In 1810, Tristram Thomas was listed as Lieutenant in the Militia of Hickman County. Known as the 36th Regiment, Tristram B. Thomas was further listed as Lieutenant for the years 1811 and 1812. Was this the Tristram Thomas that signed the 1806 Montgomery County petition to establish a new poling location? As for Benjamin Thomas, he eventually sold his land and disappeared from the records of Hickman County by 1820. I have not found him in the 1820 Tennessee Census. The folowing land transactions for Benjamin Thomas in Hickman County provide a glimpse into his life:

Deed (A-19) Hickman TN. Dated 18 Jan 1811, Benjamin Thomas purchased a 640- acre tract that was originally granted to Joseph Motheral on 20 Dec 1791. The land included "both sides of Pine River a branch of the Duck River and including the mouth of Garners Creek". Witnesses were Tristram B. Thomas, Jacob Humble, and Joseph Wilson.

Deed (A-81) Hickman TN. Dated 27 Dec 1811, Benjamin Thomas sold 180 acres situated on the East Side of Pine River to Shields Booker for $825.00. The land was originally granted to Ann Greer 20 Dec 1791. Witnesses were Hugh Ross, Pleasant Easley, and Frances Price.

Deed (B-59) Hickman TN. Dated 2 Jul 1812, Benjamin Thomas purchased a 200-acre tract that was granted to Henry Jones on 20 Dec 1791. For $7.45 owed in back taxes for the year 1808, Benjamin Thomas purchased land that adjoined land purchased by John Easley for taxes due. Witnesses were Hugh Ross, Robert Estes, and William Phillips (Sheriff).

Deed (A-84) Hickman TN. Dated 14 Jul 1812, and for $5.74, John Easley sold his 100- acre tract that adjoined Ann Greer Lands on Garners Creek to Benjamin Thomas. This was part of Henry Jones's Grant that was purchased by John Easley on 6 Sep 1811. Witnesses were William Phillips and Millington Easley.

Deed (B-77) Hickman TN. Dated 14 Jul 1812, the same day as the previous transaction, Benjamin Thomas sold 50 acres on both sides of Garner's Creek to Pleasant Easley for $400.00. Situated on the west side of the 100 acre tract that Benjamin purchased from John Easley, the land included "the plantation and Grist Mill where Pleasant Easley now lives and .where Benjamin Thomas formally lives". Witnesses were Robt. Easley and Robt. Estes.

Deed (C-438) Hickman TN. Dated 7 May 1817, for $175.00, Benjamin Thomas sold 80 acres to Samuel Spence. Situated on the East side of the Piney River, and adjoining the lands of Ann Greer and Oliver Smith. This land was part of the 1791 Grant to Ann Greer. Witnesses were Jacob Dansby and James Eason.

Deed (C-520) Hickman TN. Dated 4 Aug 1817, for $500.00, Benjamin Thomas sold to Jesse White his remaining 380 acres. Situated on the west side of Piney River and the fork of Garners Creek, the conveyance "includes the whole of the improvements where Jesse Thomas and Benjamin Thomas now lives". This land adjoined that of Adam Wilson, Ann Greer, Daniel Easley, and the westerly line of the 100 acres deeded to John Easley.

As for the Benjamin Thomas 50-acre plantation and gristmill, on 14 Jun 1815 in Book B page 174, Pleasant Easley sold the land to Daniel Easley. Dated 12 Oct 181 John Easley, Sr., agent for Daniel Easley, Col., sold the 50 acre tract to Robert Easley for $500.00. On 3 Jun 1820, William Phillips, Sheriff, sold the land to Samuel Whitson. This execution arose from a judgement of $114.00, which was recovered by Jacob Humble, assee, against Robert Easley.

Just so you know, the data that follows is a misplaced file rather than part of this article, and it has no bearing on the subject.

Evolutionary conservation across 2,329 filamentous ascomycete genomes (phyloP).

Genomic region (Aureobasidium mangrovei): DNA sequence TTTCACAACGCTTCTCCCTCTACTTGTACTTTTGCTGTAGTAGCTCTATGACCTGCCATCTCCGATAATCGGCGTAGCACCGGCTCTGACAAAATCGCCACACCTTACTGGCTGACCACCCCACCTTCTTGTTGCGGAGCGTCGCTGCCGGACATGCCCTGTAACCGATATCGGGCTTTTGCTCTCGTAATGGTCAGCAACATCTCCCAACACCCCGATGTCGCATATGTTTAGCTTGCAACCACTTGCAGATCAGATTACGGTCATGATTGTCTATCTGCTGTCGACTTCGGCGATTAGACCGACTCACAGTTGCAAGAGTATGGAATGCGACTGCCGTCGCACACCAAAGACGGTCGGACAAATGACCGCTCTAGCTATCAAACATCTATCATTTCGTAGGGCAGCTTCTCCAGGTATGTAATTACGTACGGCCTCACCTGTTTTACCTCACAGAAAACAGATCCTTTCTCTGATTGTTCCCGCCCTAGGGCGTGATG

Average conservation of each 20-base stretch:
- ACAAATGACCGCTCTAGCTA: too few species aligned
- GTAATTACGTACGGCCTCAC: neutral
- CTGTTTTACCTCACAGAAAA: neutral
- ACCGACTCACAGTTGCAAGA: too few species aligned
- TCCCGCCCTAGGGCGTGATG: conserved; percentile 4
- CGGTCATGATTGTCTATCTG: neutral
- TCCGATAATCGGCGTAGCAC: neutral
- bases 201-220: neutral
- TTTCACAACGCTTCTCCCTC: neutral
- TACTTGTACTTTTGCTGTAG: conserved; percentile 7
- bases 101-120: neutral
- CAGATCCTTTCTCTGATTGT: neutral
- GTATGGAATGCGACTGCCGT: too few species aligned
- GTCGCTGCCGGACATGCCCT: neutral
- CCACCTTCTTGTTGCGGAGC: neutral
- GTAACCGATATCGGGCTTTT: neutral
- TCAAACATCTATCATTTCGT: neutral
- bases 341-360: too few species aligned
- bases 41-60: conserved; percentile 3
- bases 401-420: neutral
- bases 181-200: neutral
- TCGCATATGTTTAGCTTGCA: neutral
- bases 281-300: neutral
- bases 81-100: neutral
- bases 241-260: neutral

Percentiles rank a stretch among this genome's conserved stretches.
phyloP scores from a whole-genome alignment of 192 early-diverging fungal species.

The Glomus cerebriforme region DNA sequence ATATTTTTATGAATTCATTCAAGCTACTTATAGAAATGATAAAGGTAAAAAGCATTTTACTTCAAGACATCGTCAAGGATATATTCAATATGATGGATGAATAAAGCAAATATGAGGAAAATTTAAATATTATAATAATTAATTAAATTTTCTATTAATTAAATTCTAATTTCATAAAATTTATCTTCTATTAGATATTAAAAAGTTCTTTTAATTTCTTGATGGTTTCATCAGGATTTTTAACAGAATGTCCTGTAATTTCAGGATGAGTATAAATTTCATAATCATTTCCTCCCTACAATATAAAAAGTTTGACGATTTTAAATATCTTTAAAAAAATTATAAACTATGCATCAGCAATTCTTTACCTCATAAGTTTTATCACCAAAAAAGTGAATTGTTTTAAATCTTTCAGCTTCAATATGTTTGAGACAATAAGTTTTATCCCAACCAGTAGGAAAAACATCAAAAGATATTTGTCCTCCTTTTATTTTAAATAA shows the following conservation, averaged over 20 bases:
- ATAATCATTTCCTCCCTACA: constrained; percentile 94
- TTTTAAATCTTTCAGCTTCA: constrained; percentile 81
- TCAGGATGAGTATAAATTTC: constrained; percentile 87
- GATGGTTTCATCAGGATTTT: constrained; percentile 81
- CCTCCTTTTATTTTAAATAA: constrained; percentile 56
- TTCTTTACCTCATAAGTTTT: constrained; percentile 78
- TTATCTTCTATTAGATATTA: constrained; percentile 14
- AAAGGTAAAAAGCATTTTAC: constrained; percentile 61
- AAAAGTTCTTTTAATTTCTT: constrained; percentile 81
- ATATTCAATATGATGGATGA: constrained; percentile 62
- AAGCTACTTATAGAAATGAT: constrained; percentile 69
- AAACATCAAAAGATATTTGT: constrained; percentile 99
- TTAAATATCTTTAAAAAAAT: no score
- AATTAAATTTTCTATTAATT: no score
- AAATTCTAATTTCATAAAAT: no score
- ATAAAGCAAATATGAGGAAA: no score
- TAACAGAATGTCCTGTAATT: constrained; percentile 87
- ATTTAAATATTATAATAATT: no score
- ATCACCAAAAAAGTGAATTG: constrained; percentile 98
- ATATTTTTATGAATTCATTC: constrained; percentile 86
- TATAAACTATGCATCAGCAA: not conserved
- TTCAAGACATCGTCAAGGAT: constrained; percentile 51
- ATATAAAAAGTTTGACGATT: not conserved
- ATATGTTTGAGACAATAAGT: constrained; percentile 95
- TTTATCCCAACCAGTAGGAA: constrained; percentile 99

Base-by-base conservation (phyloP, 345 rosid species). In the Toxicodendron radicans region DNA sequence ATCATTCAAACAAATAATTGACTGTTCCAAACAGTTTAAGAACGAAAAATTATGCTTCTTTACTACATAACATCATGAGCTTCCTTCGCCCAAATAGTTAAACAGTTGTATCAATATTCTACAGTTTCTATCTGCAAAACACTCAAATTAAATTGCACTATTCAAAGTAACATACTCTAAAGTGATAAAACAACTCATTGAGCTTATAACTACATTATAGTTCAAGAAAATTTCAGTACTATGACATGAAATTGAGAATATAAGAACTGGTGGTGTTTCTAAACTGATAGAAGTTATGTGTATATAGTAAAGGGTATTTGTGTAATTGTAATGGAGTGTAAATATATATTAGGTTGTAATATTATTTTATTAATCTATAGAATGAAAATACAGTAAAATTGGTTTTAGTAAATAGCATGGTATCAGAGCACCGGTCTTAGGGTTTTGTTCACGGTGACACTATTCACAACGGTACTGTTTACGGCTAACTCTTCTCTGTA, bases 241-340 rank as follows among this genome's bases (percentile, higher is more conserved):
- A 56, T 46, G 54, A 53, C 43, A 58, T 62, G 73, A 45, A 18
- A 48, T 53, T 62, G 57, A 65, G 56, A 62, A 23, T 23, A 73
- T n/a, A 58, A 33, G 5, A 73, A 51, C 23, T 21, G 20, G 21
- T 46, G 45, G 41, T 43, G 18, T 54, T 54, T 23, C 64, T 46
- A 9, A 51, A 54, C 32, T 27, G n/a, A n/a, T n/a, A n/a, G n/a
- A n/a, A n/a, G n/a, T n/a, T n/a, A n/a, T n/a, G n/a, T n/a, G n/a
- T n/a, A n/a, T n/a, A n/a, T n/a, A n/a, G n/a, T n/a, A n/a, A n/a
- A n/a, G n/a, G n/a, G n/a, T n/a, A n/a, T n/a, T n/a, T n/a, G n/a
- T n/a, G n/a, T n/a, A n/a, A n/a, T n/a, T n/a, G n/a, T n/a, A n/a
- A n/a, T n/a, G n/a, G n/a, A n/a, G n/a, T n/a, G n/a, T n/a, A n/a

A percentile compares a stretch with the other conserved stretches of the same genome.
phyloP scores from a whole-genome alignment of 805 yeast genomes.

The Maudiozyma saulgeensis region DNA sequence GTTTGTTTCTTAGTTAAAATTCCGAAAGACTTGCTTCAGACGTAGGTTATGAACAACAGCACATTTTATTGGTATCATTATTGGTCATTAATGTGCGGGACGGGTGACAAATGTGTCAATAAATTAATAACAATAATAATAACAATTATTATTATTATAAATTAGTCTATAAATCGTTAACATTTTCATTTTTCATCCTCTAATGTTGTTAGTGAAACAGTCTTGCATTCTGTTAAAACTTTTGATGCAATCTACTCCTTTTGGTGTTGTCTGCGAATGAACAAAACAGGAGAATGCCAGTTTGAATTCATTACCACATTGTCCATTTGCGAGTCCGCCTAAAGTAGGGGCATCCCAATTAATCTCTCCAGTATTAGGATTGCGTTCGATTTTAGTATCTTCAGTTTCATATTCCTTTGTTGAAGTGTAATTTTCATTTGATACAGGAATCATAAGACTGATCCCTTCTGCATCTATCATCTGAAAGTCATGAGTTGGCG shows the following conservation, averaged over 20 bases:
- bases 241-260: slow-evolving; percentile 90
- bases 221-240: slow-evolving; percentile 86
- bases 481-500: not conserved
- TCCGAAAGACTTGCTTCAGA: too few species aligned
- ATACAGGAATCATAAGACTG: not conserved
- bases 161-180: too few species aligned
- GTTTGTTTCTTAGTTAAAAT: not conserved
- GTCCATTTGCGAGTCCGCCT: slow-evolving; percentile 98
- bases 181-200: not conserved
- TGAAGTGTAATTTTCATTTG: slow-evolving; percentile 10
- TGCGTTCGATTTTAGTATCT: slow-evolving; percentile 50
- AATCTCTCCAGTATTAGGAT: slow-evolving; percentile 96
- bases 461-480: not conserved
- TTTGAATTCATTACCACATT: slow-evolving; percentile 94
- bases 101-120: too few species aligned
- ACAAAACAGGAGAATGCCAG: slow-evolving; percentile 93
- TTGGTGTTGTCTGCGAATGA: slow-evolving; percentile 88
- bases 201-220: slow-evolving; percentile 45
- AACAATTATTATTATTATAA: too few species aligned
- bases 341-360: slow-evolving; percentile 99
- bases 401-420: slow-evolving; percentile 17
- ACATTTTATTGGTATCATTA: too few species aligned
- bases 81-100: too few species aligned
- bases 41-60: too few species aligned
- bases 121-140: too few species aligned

Thinking the creek and lands would be easy to find, I ventured up to Hickman County after spending several days at the Tennessee State Library. The land bounced along and was green with hills and trees. It did not take long to be directed to a good source of information. 84 years old, Mr. Yates lives just up Hwy 48 from Piney River Road. In order to reach his house, you have to cross an old wooden bridge that spans Garner Creek. Asking Mr. Yates about a mill, his eyes brightened as he began to tell me the story I had only read about in records. While a little boy, his mother told him that she used to play on an old milldam along the creek. Pointing in the direction of the old bridge, Mr. Yates continued to tell of the 1948 storm that revealed part of the mill remains. "Large white oak beams with pinion holes" were exposed and protruded from the cuts in the creek bank. Working with the tractor, he pulled out parts of a tub like water wheel that his wife later used as flower planters on their long front porch.

Across the creek in their neighbor's pasture, the Humble Family Cemetery is a quiet reminder of those who once lived along the banks of the River. I have not found any Thomas graves in the area. As for what happened to this Thomas family, I found Tristram B. Thomas listed as 000010, 00000 in the 1820 Census of Covington County, Mississippi. In the same county, John C. Thomas, Esq. lived nearby and was listed as 100010, 010100. Also listed in Covington County are William Thomas as 200010, 40010; and William H. Thomas as 000101, 14001. As for Benjamin, he could have disappeared into another County in Tennessee or removed down the road that carried off many of his friends, neighbors and family. By this time, he was an old man and is probably buried somewhere between Tennessee and Mississippi. To view records that give concern, please click on:
Records that trouble me with this view of Benjamin.


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